The agency said budget issues and a new recruiting method are behind the move. U.S. Rep Betty McCollum and others in Congress are asking officials to reconsider.
WASHINGTON -- Three weeks before the Peace Corps' Minneapolis office celebrates its new home with an open house, the agency is already planning to shut the doors.
Citing budget concerns and a new recruiting method, the Peace Corps has announced plans to close its Minneapolis and Denver offices at the end of the year. The decision has outraged several members of Congress from Minnesota, including Rep. Betty McCollum, who called for the program to reexamine the cuts.
The Peace Corps, which sends volunteers worldwide on two-year stints, currently has 11 regional offices. Closing two would save $1.5 million and eliminate at least three of the 14 staff positions in those offices. Minneapolis' operations would be merged into Chicago's.
McCollum, a Democrat on the House Appropriations Committee, sent a letter Monday to Peace Corps Director Ron Tschetter when the closures were announced after the committee approved the president's $343.5 million budget for the agency.
"It is my goal to see a growing number of highly qualified, diverse and determined Americans of all ages committing themselves to serve our country as Peace Corps volunteers," McCollum said. "This plan to close the Minnesota and Colorado recruitment offices raises considerable questions about the Peace Corps' future direction."
The Minneapolis office, which moved to a new space this summer, recruits volunteers in Minnesota, Wisconsin, Iowa and North and South Dakota. Colleges in the region are traditionally among the top schools in providing volunteers.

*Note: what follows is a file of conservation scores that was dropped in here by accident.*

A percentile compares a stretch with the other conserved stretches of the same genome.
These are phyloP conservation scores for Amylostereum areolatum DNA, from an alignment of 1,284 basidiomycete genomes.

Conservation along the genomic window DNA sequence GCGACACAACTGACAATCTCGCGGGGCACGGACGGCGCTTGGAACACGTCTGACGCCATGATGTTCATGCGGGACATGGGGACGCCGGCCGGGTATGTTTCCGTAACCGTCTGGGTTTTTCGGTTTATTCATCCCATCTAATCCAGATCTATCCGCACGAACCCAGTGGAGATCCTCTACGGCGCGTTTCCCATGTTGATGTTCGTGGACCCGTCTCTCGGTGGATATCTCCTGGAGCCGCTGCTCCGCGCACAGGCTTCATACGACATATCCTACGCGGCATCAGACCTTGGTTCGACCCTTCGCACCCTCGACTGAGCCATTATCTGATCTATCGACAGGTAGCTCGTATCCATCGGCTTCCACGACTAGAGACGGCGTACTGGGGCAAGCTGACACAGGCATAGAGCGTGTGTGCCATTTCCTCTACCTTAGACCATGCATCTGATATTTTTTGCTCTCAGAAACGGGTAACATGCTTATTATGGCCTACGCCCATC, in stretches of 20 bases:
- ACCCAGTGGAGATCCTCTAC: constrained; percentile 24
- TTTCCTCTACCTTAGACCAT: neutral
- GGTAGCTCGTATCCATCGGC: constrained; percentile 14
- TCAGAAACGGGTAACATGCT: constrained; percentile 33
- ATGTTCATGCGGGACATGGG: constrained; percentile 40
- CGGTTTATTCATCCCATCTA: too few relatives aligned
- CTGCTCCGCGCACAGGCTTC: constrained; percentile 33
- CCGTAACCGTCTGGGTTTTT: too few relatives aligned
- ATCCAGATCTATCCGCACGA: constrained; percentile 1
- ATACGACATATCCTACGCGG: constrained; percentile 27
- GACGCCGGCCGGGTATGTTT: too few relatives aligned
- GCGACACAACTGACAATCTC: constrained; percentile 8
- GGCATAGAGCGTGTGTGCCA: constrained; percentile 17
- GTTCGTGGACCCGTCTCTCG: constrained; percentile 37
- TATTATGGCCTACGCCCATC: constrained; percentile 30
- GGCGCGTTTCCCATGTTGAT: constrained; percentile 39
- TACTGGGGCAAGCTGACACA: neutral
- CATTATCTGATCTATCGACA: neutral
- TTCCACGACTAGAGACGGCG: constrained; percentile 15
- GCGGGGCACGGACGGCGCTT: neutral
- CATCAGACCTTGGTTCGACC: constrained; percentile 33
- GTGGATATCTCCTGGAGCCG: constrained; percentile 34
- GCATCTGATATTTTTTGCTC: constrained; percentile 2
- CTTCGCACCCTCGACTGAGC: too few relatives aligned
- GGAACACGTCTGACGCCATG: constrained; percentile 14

In a letter Tuesday, Tschetter said the Peace Corps doesn't anticipate that its funding bill will pass during this session, so the agency is trying to work within its current budget. It is also facing an estimated $8.7 million loss in fiscal year 2008 from the weakening dollar, and the tight budget could decrease the number of volunteers worldwide by up to 5 percent, or 40 people.
Tschetter said the office mergers are part of a nationwide update to the agency's recruiting method, which he said will be a more efficient field-based model with recruiters stationed in the nation's biggest volunteer bases for more personal contact with potential applicants.
Other Minnesotans in Congress, including Sen. Amy Klobuchar and Rep. Keith Ellison, both Democrats, oppose the Peace Corps' move.
Curt Rahman of St. Louis Park, who served in the Peace Corps from 1981 to 1983 on the Pacific island of Kiribati, said the office's closure could affect the agency's visibility in the Twin Cities at a time when qualified Minnesota volunteers are needed.
"[Minnesotans] care about the rest of the world and we care about other people, so it's a good place to draw volunteers from," he said.
His wife, Cindy Jurgensen, served with him and said the news raises concern, but she tries to stay positive. "At least there is going to be a Peace Corps," she said. "If there isn't enough money and this is the only way to do it, I'd rather have the whole organization stay afloat."
Emily Kaiser • 202-408-2723